New Orleans, as students will find out soon enough, is a city of neighborhoods, so it's always good to learn how to mark your nightlife territory. While there's a cool place to check out on just about every corner, here's a guide to areas filled with happening bars and clubs.
Frenchmen Street/Faubourg Marigny
The three-block stretch from Esplanade Avenue to Royal Street features a string of bars, live-music venues and restaurants -- perfect for pub-crawling. Favored watering holes include D.B.A. (616 Frenchmen St., 942-3731; www.drinkgoodstuff.com), with its massive tap selection, top-shelf whiskeys and occasional live music; The R Bar (1431 Royal St., 948-7499), awash in funky decor (especially the upside-down skeletal rock band) and large beer selection; and the Hookah Cafe (1132 Decatur St., 566-7057), with its opium-den vibe and small-plate offerings in a classic "chill" environment.
Downtown is often where the action is in most cities, and New Orleans offers even more with some dance clubs conveniently located in the French Quarter. The hottest Quarter clubs include the newly revamped 735 Nightclub and Bar (735 Bourbon St., 581-6740), which features the hippest in hip-hop; Oz (800 Bourbon St., 593-9491); The Bourbon Pub/Parade (801 Bourbon St., 529-2107), which despite being known for their predominantly gay clientele nevertheless appeal to all dance mavens. House of Blues (225 Decatur St., 310-4999) follows live music acts with late-night dance parties on Thursday (hip-hop), Friday (Latin dance) and Saturday (house, hip-hop, dancehall). The recently opened PopBar (533 Toulouse St., 568-1940) is a mod lounge with all kinds of dance nights as well as a college night Thursdays. Utopia (227 Bourbon St., 523-3800) plays the latest dance music Fridays and Saturdays. The French Quarter is also flooded with bars, and Bourbon Street alone would take a book, so we'll suggest polar opposites: the karaoke staple, Cat's Meow (701 Bourbon St., 523-1157), and the rotating Carousel Lounge (Hotel Monteleone, 214 Royal St., 523-3341), perfect for a romantic date. Holding up either side of the nearby CBD are two dance clubs with twists. Ampersand (1100 Tulane Ave., 587-3737; www.clubampersand.com) features a wide range of guest DJs, specialty dance nights, and is the home of the famous Fat Black Pussycat-theme parties. Club 360 and its neighboring Halo (atop the World Trade Center, 522-9795) offer night-clubbing with an awesome, panoramic view of the city. The newly opened Halo section is a 12,000-square-foot space that is multifunctional, offering rooms for everything from hip-hop to jazz. Dominic's (291 Carondelet St., 566-1876) has something for everyone, from hip-hop on Wednesdays to '80s music on Fridays. For more sedate moods, there are the upscale sister hotel bars Loa (221 Camp St., 553-9550) and Loft 523 (523 Gravier St., 200-6523), the latter of which offers tango lessons and dancing on Tuesdays.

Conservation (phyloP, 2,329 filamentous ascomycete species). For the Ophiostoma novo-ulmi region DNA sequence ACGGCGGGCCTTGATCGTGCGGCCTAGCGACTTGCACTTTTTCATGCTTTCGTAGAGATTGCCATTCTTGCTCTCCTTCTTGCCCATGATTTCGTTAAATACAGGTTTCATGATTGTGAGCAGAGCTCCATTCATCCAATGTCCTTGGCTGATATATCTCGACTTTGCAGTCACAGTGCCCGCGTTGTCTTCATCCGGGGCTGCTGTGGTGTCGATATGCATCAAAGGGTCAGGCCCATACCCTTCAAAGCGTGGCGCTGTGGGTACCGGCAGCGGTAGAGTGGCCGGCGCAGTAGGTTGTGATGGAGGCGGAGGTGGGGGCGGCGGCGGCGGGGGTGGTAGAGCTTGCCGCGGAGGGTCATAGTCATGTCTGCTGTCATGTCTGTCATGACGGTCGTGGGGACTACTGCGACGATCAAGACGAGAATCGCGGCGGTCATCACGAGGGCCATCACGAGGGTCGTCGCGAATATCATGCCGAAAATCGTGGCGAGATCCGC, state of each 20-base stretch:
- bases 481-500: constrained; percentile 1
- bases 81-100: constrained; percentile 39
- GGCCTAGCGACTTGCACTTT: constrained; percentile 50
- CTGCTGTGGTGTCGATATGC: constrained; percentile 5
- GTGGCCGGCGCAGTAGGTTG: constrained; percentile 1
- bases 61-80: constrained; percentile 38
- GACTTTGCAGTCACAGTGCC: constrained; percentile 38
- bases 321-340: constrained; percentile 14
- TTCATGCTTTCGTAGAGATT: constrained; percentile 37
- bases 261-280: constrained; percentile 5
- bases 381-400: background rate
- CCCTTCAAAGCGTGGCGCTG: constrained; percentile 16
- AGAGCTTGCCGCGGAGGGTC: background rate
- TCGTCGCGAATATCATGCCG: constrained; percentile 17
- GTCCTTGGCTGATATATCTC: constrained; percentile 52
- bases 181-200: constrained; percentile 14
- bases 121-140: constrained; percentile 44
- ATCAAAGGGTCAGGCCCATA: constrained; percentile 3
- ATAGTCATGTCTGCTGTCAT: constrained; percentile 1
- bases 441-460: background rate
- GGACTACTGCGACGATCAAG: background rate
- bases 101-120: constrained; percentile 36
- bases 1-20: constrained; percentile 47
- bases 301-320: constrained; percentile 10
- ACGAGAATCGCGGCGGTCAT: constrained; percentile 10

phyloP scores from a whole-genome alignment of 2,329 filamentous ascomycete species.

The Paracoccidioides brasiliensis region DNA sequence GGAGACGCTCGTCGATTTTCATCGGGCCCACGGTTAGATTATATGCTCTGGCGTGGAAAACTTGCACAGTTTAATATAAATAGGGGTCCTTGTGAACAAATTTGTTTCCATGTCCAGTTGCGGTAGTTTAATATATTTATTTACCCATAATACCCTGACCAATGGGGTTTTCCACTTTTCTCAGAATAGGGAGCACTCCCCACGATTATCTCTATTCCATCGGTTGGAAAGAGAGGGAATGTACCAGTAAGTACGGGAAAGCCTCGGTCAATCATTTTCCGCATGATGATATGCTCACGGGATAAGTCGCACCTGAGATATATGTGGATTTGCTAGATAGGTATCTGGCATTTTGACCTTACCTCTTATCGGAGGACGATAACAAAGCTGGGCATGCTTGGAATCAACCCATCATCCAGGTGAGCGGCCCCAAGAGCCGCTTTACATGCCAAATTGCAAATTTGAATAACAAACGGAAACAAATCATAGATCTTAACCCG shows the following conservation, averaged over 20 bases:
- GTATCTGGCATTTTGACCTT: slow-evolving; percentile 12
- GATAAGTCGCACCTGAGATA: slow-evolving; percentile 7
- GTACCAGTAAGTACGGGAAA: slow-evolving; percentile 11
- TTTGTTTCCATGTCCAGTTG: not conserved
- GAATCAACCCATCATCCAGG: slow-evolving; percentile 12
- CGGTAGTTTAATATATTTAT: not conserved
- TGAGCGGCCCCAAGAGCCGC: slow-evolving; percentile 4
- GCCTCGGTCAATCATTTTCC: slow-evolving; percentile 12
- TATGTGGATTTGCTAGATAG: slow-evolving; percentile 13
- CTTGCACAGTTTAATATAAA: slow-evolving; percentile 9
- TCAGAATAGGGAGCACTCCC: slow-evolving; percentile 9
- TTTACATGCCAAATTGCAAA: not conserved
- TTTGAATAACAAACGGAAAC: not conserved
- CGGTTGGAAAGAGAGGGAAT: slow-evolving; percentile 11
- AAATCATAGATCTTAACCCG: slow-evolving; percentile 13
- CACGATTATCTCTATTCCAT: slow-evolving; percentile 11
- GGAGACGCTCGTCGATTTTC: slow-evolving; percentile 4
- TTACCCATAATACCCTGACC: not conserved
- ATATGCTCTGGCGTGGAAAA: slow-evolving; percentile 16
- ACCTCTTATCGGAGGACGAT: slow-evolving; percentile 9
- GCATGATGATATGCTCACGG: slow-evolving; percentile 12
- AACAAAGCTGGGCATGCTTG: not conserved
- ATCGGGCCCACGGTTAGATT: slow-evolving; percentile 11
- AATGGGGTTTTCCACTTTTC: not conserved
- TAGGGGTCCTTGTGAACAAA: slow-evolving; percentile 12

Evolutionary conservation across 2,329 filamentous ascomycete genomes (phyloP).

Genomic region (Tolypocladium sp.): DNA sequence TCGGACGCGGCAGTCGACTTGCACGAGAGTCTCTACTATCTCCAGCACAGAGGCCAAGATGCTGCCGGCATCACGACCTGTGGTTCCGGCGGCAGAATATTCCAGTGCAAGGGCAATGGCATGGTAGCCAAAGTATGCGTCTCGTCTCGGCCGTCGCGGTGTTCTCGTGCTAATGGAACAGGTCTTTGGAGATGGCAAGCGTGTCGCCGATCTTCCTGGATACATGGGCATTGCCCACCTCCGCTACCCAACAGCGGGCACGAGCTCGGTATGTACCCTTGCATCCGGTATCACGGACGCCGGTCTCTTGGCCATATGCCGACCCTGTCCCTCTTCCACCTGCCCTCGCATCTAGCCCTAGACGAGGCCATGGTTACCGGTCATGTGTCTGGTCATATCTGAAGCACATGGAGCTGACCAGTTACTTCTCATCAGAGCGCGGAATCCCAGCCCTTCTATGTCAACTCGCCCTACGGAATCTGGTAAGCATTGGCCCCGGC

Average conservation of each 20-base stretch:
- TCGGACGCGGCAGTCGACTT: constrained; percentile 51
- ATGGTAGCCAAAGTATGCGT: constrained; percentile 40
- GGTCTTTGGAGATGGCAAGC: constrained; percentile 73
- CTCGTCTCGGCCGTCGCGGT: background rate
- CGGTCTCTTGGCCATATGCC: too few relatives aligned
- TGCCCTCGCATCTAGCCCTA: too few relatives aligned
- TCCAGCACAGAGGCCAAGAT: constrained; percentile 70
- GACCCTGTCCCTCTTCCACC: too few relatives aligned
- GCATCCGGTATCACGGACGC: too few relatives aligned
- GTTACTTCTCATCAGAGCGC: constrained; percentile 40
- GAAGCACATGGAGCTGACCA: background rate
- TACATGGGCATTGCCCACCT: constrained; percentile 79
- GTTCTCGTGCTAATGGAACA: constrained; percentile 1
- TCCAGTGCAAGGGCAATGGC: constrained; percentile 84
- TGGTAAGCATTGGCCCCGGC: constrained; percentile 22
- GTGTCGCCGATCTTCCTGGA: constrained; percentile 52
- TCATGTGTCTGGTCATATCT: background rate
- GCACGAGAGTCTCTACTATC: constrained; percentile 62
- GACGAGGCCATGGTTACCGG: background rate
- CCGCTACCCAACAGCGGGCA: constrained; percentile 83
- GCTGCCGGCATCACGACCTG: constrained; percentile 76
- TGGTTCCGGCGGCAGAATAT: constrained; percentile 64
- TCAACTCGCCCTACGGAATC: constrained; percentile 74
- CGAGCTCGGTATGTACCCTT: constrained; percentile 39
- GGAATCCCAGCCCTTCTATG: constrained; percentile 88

This area, which overlaps downtown and Uptown, features two of the most popular dance clubs in town, most notably the massive, three-room club, The Metropolitan (310 Andrew Higgins Drive, 568-1700), which on Saturday nights features three DJs and five bars for its valet-happy crowd. TwiRoPa Mills (1544 Tchoupitoulas St., 598-3721) is in one of the most charmingly gentrified warehouse spaces in town with equally spacious rooms, one of the popular retro '80s nights (Thursday) and Saturday's equally hot Latin night. The Red Eye Grill (825 S. Peters St., 593-9393) is more sweaty and funky, as the aroma of char-grilled burgers hovers over the dance floor thumping with Top-40 and hip-hop tunes.
We could spend all day traveling up and down one of New Orleans' hippest stretches of roads, and one reason is the bars, starting with the wine- (and dog-) friendly Bridge Lounge (1201 Magazine St., 299-1888); Balcony Bar and Cafe (3201 Magazine St., 895-1600/891-2800); The Bulldog (3236 Magazine St., 891-1516; www.draftfreak.com), which features the most impressive tap selection in town. Lionel Milton Gallery (1818 Magazine St., 522-6966) not only features art by one of New Orleans' up-and-coming artists but also hip-hop and soul grooves by DJ Dave Soul, DJ Real, DJ Maxmillian and others. Lucy's Uptown (5961 Magazine St., 895-0240) features DJs on Friday and Saturday as well.
The two neighboring private schools don't just share common real estate; they also are close to some of the more popular college hangouts in the city (natch), including the two big dogs: The Boot (1039 Broadway St., 866-9008), the quintessential college bar, and Cooter Brown's Tavern (509 S. Carrollton Ave., 866-9104), with yet another large tap selection. Not far away is Shiloh (4529 Tchoupitoulas St., 895-1456), which offers a more eclectic, neighborhood scene with DJs spinning underneath its low-slung ceiling.
Mid-City/Lakeview UNO and Delgado students flock to the Mid-City Bulldog (5153 Canal Blvd., 488-2500) for its extensive beer selection and vast outdoor patio, while Xavier and Dillard students have adopted Daiquiri Island (7908 Earhart Blvd., 866-9711) for its tap and daiquiri selection along with video poker and pool tables for gaming fun. Parlay's Pub (870 Harrison Ave., 482-4700) spins "high energy" dance music Thursday through Saturday nights.
- Cheryl Gerber
- Loft 523 offers a relaxing take on New Orleans' see-and-be-seen scene.